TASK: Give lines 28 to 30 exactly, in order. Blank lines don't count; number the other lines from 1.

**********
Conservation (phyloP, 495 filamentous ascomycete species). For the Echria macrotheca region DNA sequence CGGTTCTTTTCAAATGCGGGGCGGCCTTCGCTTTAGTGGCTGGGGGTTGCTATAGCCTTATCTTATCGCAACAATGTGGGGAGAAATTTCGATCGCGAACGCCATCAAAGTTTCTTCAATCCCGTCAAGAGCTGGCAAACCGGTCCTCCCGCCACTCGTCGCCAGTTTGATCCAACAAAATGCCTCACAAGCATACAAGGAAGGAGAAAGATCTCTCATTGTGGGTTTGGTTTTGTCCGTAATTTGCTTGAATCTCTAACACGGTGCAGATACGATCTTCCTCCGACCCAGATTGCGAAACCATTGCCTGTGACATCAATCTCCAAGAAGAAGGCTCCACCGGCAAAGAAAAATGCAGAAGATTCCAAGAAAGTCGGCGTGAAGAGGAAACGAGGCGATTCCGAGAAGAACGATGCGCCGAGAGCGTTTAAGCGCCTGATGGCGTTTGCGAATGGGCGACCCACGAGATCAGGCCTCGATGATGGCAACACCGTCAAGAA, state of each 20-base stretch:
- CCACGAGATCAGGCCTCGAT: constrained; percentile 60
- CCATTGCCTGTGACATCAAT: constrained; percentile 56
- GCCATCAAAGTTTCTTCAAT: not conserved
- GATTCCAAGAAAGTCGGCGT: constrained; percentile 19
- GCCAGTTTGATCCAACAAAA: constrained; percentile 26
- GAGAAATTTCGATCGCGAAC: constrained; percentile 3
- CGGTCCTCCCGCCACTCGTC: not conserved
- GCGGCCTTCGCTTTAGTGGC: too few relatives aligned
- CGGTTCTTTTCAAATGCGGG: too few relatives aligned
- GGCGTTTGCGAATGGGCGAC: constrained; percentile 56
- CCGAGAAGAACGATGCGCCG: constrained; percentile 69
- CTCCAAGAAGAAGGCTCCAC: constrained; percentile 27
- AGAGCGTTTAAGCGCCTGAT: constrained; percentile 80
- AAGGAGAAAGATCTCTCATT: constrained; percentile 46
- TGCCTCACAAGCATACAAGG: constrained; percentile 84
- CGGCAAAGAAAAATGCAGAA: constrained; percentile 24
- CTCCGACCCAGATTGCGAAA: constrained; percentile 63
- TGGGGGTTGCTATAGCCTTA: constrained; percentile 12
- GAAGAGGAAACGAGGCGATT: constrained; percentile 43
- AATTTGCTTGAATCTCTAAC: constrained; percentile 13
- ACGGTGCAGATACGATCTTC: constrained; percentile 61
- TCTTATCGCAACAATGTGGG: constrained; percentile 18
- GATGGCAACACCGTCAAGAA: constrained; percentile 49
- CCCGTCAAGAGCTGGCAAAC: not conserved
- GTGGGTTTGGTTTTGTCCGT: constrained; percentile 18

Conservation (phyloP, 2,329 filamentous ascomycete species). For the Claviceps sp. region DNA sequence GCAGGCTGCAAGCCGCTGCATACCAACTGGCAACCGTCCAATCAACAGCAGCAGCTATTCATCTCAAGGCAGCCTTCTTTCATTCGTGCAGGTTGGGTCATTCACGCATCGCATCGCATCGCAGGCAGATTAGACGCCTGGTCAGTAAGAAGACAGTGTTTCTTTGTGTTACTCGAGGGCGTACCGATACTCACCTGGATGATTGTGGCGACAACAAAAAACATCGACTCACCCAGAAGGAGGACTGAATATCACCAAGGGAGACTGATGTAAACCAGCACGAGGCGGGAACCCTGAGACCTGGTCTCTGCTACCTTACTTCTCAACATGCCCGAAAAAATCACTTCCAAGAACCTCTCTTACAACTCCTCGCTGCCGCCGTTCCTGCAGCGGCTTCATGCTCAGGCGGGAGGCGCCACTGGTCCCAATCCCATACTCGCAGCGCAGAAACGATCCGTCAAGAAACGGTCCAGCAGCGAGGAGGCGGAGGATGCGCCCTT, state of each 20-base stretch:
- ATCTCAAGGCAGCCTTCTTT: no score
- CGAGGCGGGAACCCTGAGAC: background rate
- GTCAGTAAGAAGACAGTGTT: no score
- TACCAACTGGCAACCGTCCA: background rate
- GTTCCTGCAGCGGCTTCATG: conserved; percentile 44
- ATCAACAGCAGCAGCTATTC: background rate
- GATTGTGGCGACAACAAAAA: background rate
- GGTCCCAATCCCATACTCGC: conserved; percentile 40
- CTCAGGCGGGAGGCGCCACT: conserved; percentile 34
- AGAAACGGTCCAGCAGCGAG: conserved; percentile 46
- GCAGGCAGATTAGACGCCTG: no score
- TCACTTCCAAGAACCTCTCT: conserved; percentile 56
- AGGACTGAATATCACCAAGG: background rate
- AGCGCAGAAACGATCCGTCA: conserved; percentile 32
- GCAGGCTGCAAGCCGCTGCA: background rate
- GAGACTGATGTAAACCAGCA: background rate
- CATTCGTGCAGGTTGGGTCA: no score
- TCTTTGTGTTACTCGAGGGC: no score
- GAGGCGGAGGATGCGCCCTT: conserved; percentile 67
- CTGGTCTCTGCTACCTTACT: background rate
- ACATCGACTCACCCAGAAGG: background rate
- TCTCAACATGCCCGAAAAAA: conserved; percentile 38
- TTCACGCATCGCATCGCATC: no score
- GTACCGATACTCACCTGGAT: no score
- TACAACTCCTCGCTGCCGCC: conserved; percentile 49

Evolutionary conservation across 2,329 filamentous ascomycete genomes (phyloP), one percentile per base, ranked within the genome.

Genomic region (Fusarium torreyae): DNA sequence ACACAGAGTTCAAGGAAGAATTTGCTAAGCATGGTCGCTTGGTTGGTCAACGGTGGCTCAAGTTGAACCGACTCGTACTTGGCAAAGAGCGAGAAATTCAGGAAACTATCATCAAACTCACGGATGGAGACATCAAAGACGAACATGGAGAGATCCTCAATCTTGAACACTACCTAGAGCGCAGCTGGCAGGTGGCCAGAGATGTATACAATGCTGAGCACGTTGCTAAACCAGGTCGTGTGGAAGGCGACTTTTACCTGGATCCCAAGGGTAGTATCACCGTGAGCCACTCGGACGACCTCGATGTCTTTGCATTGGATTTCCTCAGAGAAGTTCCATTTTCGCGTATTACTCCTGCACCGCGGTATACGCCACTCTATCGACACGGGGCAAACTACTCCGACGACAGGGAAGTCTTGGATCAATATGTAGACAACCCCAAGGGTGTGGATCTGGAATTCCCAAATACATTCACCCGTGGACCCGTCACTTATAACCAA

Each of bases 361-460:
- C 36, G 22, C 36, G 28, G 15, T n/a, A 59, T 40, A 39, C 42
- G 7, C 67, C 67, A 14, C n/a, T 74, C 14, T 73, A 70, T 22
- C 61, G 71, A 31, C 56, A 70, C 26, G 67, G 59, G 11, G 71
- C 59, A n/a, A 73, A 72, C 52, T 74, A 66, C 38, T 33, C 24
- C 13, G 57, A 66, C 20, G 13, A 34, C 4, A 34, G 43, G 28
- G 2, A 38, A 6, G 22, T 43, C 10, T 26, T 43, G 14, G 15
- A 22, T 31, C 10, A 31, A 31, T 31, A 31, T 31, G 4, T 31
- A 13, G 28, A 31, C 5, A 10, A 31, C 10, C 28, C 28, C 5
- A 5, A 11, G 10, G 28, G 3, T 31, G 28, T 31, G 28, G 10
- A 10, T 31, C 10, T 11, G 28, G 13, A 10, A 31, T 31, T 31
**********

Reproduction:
- ATCTCAAGGCAGCCTTCTTT: no score
- CGAGGCGGGAACCCTGAGAC: background rate
- GTCAGTAAGAAGACAGTGTT: no score